I don’t know how to explain this disgraceful performance, except through a combination of corruption, incompetence, and self-delusion.

Below are the most recent responses I have received from ILAS regulators, followed by my reply to each. Regulators have unanimously expressed a willingness to do nothing. The most perplexing response of all is the response from the Office of the Ombudsman.

Although the Ombudsman is not an ILAS regulator, it has a duty to hold regulators accountable when they fail the public. Unfortunately, if the Ombudsman refuses to do its job, no organization exists (that I know of) to hold the Ombudsman accountable. I am therefore urging journalists to contact the Ombudsman for further questioning.

I am also cc’ing this letter to the Independent Commission Against Corruption, since it is the only watchdog left that hasn’t indicated a determination to do nothing. Because players throughout the ILAS industry have been violating Section 9 of the Prevention of Bribery Ordinance, they are already valid targets for investigation by the ICAC. LegCo member Kin-Por Chan acknowledged this in a recent SCMP article.

 Response from the Ombudsman

Dear Mr Lucy,
We refer to your emails of 4 to 11 November.  You considered that investment-linked assurance scheme (“ILAS”) products are not suitable for most investors.  However, the regulatory authorities in Hong Kong have failed to play their roles thereby leading to frequent mis-sale of such products in Hong Kong. You therefore asked this Office to conduct an investigation of the ILAS regulators, with special emphasis on the Office of the Commissioner of Insurance.

2.             The function of The Ombudsman is to investigate complaints of maladministration by the Government departments and public organisations listed in The Ombudsman Ordinance.  However, how ILAS products should be regulated are matters of professional judgement.  They are not administrative matters subject to The Ombudsman’s investigation.

3.               We regret that we would not take your case forward.  Thank you for writing to us.

Yours sincerely,

( Barry Chung )for The Ombudsman

Reply to the Ombudsman

I was never given time to file the official complaint letter that I said I was going to file. I was still in the process of writing it when I received the above response. The Ombudsman rejected my case before it even knew what I had to say. This was unfair, not just to me, but to the countless thousands of victims who have suffered financially.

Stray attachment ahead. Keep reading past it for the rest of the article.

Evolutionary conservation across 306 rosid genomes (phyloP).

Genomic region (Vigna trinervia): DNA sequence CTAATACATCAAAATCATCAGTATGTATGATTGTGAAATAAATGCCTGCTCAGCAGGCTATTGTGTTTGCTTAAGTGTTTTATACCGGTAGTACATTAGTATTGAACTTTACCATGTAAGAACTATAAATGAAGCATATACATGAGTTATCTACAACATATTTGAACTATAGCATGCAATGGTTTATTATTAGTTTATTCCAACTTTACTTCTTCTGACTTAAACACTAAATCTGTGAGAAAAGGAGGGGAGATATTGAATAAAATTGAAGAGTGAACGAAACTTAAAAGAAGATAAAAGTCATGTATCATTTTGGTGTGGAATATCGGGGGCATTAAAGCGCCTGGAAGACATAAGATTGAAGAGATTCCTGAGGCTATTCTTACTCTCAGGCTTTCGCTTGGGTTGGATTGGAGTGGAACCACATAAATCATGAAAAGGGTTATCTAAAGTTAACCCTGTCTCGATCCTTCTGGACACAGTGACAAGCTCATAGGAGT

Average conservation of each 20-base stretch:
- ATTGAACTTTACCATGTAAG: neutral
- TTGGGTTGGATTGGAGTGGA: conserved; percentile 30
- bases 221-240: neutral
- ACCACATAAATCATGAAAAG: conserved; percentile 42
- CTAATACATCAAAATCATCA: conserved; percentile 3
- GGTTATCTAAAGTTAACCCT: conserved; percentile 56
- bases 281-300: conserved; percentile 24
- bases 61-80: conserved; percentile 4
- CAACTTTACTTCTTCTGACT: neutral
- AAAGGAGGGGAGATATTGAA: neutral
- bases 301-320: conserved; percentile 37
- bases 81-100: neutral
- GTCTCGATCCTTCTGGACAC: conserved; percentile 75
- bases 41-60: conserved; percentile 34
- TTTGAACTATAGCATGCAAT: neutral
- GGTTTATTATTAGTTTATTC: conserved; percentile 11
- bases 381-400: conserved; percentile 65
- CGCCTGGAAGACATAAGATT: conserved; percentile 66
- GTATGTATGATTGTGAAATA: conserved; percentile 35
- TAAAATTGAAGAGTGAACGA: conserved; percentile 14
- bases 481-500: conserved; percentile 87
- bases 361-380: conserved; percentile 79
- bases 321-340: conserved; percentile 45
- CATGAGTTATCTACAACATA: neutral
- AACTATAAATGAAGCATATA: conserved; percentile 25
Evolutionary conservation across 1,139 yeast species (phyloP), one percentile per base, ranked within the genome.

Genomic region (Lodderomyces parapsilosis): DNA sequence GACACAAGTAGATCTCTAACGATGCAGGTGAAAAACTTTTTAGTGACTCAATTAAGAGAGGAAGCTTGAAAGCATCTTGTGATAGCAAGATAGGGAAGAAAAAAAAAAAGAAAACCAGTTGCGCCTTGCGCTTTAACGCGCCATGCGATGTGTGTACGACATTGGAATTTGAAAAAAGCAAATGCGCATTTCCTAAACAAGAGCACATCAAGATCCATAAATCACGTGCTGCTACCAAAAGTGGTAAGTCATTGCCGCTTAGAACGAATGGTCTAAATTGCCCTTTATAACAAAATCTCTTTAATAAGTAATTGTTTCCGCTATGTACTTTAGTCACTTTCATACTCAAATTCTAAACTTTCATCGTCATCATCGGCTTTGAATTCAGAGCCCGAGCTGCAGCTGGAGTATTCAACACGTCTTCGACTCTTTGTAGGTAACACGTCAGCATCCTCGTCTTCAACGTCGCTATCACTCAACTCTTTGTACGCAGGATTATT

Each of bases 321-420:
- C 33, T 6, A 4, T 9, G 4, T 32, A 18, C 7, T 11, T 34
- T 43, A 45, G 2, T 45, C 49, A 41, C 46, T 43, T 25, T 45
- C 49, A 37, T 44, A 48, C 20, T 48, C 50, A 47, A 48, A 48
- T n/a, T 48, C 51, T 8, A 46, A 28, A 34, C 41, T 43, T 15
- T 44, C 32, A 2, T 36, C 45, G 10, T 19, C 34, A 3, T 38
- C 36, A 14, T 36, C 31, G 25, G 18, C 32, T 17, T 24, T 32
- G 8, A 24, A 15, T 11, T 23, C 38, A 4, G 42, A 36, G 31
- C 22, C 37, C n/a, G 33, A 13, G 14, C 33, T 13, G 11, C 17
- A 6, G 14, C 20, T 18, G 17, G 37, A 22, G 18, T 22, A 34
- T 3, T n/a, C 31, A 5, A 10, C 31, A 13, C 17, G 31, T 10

I disagree with the claim that no maladministration has taken place. The regulation of ILAS is decades behind the UK’s, and this has been publicly and scathingly criticized for a very long time. There must be hundreds of thousands of ILAS mis-selling victims who don’t understand what happened to them, yet regulators have refused to do anything to identify, notify, and help these people. It’s inexcusable. The persistent refusal of regulators to address the devastation caused by ILAS is a straightforward matter of maladministration, maybe even corruption. The Ombudsman’s denial of this is extremely puzzling.

I request that the Ombudsman allow me to submit a complaint letter that describes the situation more extensively. I also request that it reconsider opening an investigation (case number OMB2013/4618). 

Response from the Insurance Authority

Dear Mr Lucy,

We refer to your e-mail of 4 November 2013 below, the contents of which have been noted.

As mentioned in our previous email of 15 October 2013, the assessment of the suitability of an ILAS policy for a particular client should be based on a totality of the circumstances.  We have no further comments to supplement except that we are working with the insurance industry on the enhanced quantitative remuneration disclosure for ILAS policies, which is expected to be implemented next year.

As insurance regulator, we will promptly follow up any complaint cases lodged with our office and take actions as considered appropriate.  If you have further information concerning misconduct of any insurance intermediaries, please provide us with the relevant information for our follow-up actions.


Helen Ho
Office of the Commissioner of Insurance

Reply to the Insurance Authority

It’s obvious the entire industry has been engaging in misconduct. Here are three reasons why:

1) ILAS products are fraudulent. The Rube Goldberg fee structure and bogus “bonus allocation” are designed to conceal massive upfront commissions and give the appearance of value where there is none.

2) Insurers have been bribing intermediaries with commissions that can be hundreds of times higher than the commissions paid for selling competing fund products, such as those offered by iFAST.

3) ILAS has been flogged to Hong Kong citizens, even though it clearly isn’t suitable for them. The main attraction of ILAS is the ability to avoid foreign capital gains taxes, but Hong Kong citizens don’t pay them!

It is inexcusable that the Insurance Authority has refused to acknowledge these facts and take appropriate actions. I am investigating a potential lawsuit, and I will not change my mind unless the Insurance Authority acts soon.

Response from the Hong Kong Monetary Authority

Dear Lindell,

We refer to your email of 11 November 2013 as appended.